Consolidation benefits

By consolidating to fewer and more powerful X6 servers, you can achieve real business benefits of reduced operating costs, reduced power and cooling costs and reduced software licensing costs. You can improve utilization, improve application performance and extend data centre life.

By consolidating workloads from scale-out x86 servers to scale-up X6 servers, you can experience savings in a number of categories. Without consolidation, these costs will increase because larger numbers of physically separate servers are needed to support the workloads and to support all of the end users accessing the servers. The categories of consolidation savings are listed below.

  • Reduced software licensing costs: A major factor to consolidating onto scale-up systems includes the reduction in the number of instances of supporting software — such as operating system licenses and third party licenses. Since many major software packages are licensed on a per-processor or per-core basis, reducing the number of systems can significantly lower annual software supports cost.
  • Improved IT staff productivity: Using scale-up servers reduces the total number of processors and servers under management. With fewer physical servers to maintain, server administrators are freed up to focus on higher-value-added tasks and expand process automation applications without adding overhead.
  • Reduced energy consumption: With a focus on global warming and fluctuating energy cost, many of you now have an objective to reduce energy consumption in your data centres. Reducing the server footprint onto fewer, more modern systems can dramatically lower the energy requirements and the power bill for an organization.
  • Increased resource utilization (CPU, memory, and network): Combining workloads on scale-up servers rather than having them on dedicated hardware improves utilization of valuable compute resources.
  • Reduced server hardware cost: In many cases, by replacing multiple two-socket servers with much more powerful four- and eight-socket X6 servers, you can reduce your initial hardware purchase price. That gives you the immediate benefit of reducing server hardware today, but also the cost savings associated with deferred future hardware purchases.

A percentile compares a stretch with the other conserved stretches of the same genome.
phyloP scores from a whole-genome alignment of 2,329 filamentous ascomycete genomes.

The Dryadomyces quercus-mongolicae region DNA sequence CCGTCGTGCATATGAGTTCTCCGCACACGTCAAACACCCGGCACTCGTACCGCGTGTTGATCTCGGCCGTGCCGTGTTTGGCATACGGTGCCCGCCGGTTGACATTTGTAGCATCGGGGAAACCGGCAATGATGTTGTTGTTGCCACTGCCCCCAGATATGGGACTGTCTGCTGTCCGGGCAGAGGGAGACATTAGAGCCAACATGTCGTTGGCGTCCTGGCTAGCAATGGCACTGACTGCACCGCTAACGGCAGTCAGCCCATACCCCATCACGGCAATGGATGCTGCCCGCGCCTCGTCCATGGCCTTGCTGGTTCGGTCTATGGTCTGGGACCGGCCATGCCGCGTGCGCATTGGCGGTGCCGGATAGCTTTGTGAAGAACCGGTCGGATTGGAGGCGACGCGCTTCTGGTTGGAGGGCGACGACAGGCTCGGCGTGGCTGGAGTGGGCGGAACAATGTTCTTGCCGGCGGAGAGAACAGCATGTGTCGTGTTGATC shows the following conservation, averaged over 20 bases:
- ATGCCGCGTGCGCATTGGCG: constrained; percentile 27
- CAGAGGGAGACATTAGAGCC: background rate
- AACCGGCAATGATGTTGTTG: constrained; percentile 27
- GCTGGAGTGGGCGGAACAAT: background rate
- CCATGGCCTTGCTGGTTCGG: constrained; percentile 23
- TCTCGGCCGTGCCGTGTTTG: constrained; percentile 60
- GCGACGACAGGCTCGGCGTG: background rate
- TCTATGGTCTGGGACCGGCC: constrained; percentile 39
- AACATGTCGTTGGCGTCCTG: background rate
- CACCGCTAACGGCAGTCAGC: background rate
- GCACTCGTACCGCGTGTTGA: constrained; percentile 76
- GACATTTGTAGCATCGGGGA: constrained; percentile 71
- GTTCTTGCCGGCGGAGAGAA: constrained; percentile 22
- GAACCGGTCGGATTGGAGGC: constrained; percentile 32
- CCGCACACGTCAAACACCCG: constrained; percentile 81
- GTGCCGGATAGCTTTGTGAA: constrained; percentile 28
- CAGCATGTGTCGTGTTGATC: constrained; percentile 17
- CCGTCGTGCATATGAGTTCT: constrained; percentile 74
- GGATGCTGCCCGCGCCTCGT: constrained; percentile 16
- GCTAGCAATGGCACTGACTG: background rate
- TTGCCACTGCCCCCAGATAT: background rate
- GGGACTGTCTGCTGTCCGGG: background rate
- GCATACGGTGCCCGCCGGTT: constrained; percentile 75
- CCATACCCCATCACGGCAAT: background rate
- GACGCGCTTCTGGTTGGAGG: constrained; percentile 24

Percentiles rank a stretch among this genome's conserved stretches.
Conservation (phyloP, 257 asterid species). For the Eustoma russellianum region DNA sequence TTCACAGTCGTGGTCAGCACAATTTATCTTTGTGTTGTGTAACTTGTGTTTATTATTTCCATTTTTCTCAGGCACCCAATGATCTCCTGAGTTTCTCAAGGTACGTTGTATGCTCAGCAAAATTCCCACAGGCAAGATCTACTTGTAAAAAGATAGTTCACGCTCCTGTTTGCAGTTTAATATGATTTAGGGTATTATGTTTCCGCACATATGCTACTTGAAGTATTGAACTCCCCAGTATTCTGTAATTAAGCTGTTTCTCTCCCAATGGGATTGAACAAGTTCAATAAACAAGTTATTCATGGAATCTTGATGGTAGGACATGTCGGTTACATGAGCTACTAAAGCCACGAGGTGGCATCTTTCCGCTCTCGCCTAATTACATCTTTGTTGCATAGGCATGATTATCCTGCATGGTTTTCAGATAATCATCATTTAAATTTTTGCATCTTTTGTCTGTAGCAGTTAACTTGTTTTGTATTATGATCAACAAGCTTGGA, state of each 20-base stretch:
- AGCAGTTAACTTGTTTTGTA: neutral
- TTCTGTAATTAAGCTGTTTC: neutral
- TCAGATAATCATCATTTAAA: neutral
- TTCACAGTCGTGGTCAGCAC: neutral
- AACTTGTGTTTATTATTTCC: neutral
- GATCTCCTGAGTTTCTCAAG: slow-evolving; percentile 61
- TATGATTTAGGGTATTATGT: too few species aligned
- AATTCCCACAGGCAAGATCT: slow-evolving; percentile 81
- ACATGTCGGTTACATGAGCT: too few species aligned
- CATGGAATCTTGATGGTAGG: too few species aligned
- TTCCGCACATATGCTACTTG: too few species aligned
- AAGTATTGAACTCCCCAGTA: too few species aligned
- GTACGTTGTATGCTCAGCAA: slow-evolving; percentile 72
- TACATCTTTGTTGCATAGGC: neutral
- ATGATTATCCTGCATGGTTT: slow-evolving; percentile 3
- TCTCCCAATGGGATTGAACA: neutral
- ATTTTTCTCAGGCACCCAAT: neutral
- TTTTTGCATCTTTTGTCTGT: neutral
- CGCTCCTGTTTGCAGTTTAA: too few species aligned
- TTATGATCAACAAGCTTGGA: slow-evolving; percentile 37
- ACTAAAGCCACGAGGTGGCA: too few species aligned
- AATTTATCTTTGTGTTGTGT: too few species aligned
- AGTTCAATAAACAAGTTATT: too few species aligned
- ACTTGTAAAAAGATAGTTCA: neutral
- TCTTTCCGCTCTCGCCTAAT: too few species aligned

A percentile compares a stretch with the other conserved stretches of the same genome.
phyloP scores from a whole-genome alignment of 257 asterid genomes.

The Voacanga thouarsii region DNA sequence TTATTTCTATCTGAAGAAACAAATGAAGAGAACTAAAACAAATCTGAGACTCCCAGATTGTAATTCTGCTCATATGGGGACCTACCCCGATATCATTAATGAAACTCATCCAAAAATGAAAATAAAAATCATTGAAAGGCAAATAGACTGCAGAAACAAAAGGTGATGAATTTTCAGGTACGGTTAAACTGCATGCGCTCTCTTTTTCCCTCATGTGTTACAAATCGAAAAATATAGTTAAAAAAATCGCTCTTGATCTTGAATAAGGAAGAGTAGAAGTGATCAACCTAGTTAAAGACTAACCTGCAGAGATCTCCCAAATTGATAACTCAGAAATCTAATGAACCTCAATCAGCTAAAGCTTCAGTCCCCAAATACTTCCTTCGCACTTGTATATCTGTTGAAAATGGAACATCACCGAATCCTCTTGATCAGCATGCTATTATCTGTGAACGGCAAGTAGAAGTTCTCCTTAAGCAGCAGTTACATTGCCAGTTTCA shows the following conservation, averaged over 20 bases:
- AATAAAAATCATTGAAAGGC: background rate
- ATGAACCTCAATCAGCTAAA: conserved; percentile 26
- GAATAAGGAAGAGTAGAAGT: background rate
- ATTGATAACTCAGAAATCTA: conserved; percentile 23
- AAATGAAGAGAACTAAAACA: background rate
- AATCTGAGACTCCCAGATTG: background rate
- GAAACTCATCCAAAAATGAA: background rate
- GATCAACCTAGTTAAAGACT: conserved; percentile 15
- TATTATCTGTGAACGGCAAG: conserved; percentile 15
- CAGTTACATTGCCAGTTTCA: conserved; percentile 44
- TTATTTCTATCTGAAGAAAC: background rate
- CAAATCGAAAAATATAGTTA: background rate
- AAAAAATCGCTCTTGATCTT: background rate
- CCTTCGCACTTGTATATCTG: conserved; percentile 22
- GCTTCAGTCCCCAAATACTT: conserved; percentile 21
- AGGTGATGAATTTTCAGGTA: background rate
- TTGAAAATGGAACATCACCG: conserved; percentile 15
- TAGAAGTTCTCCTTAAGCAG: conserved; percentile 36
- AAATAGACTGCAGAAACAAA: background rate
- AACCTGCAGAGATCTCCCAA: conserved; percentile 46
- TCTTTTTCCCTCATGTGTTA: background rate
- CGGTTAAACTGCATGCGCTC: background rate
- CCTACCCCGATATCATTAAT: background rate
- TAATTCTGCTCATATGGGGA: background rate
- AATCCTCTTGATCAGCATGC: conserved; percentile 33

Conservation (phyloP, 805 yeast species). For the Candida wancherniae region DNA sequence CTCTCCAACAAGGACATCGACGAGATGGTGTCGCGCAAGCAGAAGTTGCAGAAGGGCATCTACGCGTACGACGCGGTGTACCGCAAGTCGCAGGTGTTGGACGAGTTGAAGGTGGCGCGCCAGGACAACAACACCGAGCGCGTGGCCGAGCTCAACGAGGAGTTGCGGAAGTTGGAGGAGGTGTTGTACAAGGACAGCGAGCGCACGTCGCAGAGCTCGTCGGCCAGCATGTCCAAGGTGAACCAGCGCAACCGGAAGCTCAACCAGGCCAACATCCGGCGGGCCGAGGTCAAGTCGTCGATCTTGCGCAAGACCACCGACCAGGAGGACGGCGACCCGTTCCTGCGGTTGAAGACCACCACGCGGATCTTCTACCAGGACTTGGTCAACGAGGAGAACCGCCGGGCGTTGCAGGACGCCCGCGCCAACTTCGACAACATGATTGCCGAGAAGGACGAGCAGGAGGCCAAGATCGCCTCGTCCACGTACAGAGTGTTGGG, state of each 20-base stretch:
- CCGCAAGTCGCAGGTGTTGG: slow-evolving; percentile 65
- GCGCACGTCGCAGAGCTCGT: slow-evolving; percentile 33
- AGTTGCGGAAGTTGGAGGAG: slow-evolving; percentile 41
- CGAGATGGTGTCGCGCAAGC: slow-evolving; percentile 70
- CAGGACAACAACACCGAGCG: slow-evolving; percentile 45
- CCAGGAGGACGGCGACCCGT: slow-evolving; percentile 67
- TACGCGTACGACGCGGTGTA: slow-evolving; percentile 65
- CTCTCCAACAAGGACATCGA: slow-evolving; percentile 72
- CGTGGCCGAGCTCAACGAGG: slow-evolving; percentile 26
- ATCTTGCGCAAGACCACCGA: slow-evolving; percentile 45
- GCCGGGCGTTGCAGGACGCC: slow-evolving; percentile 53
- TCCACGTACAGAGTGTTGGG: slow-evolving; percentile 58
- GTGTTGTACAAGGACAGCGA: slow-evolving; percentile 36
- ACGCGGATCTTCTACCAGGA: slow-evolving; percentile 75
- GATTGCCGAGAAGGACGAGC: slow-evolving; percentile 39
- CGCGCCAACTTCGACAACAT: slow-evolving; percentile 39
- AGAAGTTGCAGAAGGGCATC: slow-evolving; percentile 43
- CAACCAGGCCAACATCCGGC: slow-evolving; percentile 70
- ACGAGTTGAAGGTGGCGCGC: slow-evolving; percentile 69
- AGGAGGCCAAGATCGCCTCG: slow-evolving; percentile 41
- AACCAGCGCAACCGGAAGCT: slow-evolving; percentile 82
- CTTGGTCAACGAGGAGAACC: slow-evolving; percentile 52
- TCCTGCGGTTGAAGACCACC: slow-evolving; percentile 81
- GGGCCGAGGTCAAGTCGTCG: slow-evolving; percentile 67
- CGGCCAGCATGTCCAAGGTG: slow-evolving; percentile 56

• Reduced end-user productivity losses: X6 scale-up servers with mission-critical RAS capabilities can incur less unplanned downtime than scale-out. Less downtime translates to better user productivity with less lost time and fewer IT help desk and support recovery time (IT productivity).
  • Improved performance: X6 scale-up server products are best suited for highly demanding workloads because they have faster and more cores, giving them the ability to run workloads faster and more efficiently than before.
  • Accelerated application deployment: With virtualized, scale-up X6 servers, you can accelerate the deployment of new applications initiatives. Projects that previously took weeks to size, purchase, install and configure new server resources can now be ready in hours. By decoupling specific application requirements from physical servers, clients can set up and reconfigure application environments much more rapidly and make much better use of computing resources.
  • Extended data centre life: Reducing the number of physical servers alleviates pressure on data centre capacity, enabling you to defer expensive new build outs.

As workload performance demands increase, memory requirements and scalability needs increase, the need for scale-up, four-socket servers increases. At the same time, the need to reduce cost, drives the consolidation towards four-socket servers. Handling high-performing, scale-up consolidation of mission-critical workloads is where the Lenovo x3850 X6 shines.

For more information, view System x3850 X6 and System x3950 X6.

This post first appeared on blog.lenovo.com.